South Canterbury educators to share knowledge on jobs available in food processing
In an attempt to tackle the ongoing skill shortage issue, South Canterbury educators toured some of the region's food processing plants - among them some of the biggest employers in the region.
The skills shortage was brought to light in the South Canterbury Labour Market Survey in mid 2016.
Since then, Aoraki Development has set up business connection groups to tackle industry related issues, share concerns and help identify gaps in industry.
The recently launched Youth Transition Initiative connects businesses with schools teachers and students, Aoraki Development chief executive Nigel Davenport said.
Members of the Food Processing and Manufacturing (FP&M) Business Connection Group recognised the need to share their story with the youths in SC, and engaged with the initiative.
"[FP&M] have a real desire to retain our youth in the region," Davenport said.
FP&M was the largest employer in the region, accounting for nearly 5000 of the 25,000 local workforce, he said.
Aoraki Development and Ara Institute of Canterbury organised a Food Processing Sector Day, which saw more than 40 South Canterbury educators from secondary schools, the YMCA and Community College take a tour of some of the businesses including Sandford, DB, McCain's and Fonterra.
Sanford site manager Grant Day acknowledged recruitment and retention remained an issue for operations such as his: "It's not a sexy industry."
The region's primary industries were all competing for the same people. At the same time, job seekers were often unaware of what was on offer.
Sanford was a good business to work for, and there were a wide range of roles people could start out in, as well as the ability for them to upskill, he said.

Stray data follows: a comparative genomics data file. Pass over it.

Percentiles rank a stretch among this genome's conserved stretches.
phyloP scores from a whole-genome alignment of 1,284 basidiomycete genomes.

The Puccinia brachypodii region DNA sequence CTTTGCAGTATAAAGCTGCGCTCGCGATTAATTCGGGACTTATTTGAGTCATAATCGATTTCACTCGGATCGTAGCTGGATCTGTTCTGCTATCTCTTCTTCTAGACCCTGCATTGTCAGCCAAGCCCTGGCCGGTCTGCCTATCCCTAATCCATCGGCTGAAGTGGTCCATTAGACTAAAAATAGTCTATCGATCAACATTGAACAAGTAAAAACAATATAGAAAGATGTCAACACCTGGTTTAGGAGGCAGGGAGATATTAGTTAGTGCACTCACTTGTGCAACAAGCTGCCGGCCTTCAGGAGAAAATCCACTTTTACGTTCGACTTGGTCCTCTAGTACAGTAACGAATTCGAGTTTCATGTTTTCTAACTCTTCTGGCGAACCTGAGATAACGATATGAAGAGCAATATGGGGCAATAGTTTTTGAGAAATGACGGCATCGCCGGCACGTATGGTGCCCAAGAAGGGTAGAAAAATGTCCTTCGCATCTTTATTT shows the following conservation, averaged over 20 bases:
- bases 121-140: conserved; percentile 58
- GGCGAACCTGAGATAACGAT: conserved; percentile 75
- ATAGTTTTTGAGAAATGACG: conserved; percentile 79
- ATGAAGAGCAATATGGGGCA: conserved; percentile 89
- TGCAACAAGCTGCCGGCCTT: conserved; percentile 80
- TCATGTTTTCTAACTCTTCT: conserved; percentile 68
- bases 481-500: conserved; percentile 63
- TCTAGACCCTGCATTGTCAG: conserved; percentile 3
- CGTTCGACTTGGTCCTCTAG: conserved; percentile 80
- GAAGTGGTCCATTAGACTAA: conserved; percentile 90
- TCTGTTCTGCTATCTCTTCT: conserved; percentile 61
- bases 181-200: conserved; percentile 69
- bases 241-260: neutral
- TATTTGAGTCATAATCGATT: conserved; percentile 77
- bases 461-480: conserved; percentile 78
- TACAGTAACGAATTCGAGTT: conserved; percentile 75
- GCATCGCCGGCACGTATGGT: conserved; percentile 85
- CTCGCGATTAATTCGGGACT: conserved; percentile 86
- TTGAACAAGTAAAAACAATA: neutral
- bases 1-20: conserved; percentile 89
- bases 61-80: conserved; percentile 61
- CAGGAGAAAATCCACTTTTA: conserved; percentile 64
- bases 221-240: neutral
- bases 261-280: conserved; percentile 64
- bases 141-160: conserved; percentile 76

Timaru Boys' High School teacher Lynda Paul said the site visits were excellent.
"It is really informative for us as teachers, we'll be able to take this back to our students."
Paul was pleased to see family values were a part of the industry's ethos.
Opihi College teacher Ashley Herbert said some of her students thought there was nothing out there for them.
"They think they're not capable of doing anything."
There was huge value to the day in terms of her being able to go back and share with her students what she had seen, and what opportunities were out there, she said.
Aoraki Development workforce initiative project manager Ginny Vincent said it was the first time the event had been run.
"I think the biggest thing that's been identified by the businesses is promoting their business and career opportunities to young people."
The purpose of the day was to expose, education and excite the educators, who would then be able to contextualise what they had seen into their curriculum.
Ara youth and community development Mark Simons said the visits gave the educators the chance to explore the physical operation, as well as the employment opportunities an career pathways that each business could offer.
Students will have a similar tour on August 24.